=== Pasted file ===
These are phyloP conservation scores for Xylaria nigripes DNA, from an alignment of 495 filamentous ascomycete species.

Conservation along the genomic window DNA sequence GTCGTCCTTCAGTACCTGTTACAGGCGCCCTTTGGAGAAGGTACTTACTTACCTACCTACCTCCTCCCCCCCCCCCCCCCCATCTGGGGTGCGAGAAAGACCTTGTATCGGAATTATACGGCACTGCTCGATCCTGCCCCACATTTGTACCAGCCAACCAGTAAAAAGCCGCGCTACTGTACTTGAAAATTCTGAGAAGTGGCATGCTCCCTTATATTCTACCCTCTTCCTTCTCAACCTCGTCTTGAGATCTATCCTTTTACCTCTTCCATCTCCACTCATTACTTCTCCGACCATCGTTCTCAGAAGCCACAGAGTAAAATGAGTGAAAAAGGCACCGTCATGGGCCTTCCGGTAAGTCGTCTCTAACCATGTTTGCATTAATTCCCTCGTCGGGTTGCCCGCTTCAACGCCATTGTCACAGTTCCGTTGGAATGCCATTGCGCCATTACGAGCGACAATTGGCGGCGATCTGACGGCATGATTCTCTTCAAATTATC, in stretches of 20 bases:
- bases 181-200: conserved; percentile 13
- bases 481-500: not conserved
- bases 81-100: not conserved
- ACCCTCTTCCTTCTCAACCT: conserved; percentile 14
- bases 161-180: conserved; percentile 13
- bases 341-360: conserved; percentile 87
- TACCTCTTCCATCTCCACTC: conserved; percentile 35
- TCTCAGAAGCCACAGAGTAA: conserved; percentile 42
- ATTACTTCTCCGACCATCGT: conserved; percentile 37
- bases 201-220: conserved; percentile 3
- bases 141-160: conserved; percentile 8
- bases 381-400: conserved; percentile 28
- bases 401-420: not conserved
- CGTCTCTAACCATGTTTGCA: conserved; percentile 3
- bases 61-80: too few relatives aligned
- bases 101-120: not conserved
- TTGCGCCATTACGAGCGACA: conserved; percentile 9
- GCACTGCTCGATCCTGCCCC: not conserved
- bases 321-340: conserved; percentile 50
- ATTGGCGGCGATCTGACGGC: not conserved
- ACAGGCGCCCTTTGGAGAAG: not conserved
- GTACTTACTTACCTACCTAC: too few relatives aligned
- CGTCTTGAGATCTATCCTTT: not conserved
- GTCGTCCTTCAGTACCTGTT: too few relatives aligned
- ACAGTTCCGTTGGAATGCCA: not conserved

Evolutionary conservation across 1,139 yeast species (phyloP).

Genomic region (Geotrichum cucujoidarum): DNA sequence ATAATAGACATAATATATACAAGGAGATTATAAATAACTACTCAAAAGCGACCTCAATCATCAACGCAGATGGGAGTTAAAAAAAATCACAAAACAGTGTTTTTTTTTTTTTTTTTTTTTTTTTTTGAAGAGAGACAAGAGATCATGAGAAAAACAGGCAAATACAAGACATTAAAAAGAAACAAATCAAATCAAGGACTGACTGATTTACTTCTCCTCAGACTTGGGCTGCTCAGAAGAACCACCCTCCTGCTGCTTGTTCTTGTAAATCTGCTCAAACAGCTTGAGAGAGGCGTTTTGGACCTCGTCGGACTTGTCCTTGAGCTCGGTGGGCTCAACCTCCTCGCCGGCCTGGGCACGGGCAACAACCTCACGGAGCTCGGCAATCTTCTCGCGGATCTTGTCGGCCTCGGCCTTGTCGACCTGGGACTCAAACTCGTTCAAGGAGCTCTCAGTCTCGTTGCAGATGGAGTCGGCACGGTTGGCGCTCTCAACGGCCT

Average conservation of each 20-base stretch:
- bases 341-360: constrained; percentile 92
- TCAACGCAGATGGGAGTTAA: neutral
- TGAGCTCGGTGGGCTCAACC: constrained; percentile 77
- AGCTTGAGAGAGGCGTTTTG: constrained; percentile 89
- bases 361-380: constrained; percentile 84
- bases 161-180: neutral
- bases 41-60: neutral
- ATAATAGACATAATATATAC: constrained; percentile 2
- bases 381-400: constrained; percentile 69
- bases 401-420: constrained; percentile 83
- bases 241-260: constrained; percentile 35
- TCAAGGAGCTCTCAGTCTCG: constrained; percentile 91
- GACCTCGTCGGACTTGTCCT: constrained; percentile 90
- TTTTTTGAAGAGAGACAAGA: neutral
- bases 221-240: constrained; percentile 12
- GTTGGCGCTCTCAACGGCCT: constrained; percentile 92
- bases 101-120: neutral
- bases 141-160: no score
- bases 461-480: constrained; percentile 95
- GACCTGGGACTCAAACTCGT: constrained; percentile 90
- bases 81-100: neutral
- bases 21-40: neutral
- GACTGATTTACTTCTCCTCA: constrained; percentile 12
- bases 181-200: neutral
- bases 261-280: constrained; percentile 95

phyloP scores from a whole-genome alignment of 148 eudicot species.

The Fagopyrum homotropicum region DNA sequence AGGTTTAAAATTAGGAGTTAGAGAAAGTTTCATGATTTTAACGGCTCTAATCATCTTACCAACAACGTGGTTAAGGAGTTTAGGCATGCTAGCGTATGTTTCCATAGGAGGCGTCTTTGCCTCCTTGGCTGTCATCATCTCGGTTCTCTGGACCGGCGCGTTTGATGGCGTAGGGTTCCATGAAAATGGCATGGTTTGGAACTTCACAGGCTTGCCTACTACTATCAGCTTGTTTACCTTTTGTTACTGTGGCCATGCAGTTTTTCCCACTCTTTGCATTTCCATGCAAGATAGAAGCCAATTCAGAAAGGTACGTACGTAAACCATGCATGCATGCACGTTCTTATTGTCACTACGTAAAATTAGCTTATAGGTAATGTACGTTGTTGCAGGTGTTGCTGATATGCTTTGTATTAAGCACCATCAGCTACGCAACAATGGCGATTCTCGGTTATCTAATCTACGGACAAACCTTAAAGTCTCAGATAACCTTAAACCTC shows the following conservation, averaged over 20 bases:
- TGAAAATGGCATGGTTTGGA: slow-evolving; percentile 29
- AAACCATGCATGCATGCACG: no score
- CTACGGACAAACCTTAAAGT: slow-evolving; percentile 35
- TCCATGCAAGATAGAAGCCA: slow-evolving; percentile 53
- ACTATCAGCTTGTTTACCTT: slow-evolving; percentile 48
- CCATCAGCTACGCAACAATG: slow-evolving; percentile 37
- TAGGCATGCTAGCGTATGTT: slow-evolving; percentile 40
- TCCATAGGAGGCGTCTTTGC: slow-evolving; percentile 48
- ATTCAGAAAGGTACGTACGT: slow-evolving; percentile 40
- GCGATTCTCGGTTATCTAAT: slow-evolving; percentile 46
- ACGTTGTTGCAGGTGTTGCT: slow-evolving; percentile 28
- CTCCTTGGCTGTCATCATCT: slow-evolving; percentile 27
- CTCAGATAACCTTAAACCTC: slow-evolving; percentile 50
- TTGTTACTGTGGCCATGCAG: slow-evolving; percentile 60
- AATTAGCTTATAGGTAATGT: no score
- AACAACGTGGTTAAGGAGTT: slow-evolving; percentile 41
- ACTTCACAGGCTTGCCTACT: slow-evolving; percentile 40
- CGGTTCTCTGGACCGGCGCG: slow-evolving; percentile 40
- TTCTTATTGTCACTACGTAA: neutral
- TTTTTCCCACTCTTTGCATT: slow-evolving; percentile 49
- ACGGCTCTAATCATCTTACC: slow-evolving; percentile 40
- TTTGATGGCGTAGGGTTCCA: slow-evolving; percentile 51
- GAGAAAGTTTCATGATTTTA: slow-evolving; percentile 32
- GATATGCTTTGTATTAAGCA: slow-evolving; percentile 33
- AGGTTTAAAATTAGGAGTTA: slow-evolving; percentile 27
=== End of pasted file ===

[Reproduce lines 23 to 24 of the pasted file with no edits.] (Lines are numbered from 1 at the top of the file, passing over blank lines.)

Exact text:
- ACAGGCGCCCTTTGGAGAAG: not conserved
- GTACTTACTTACCTACCTAC: too few relatives aligned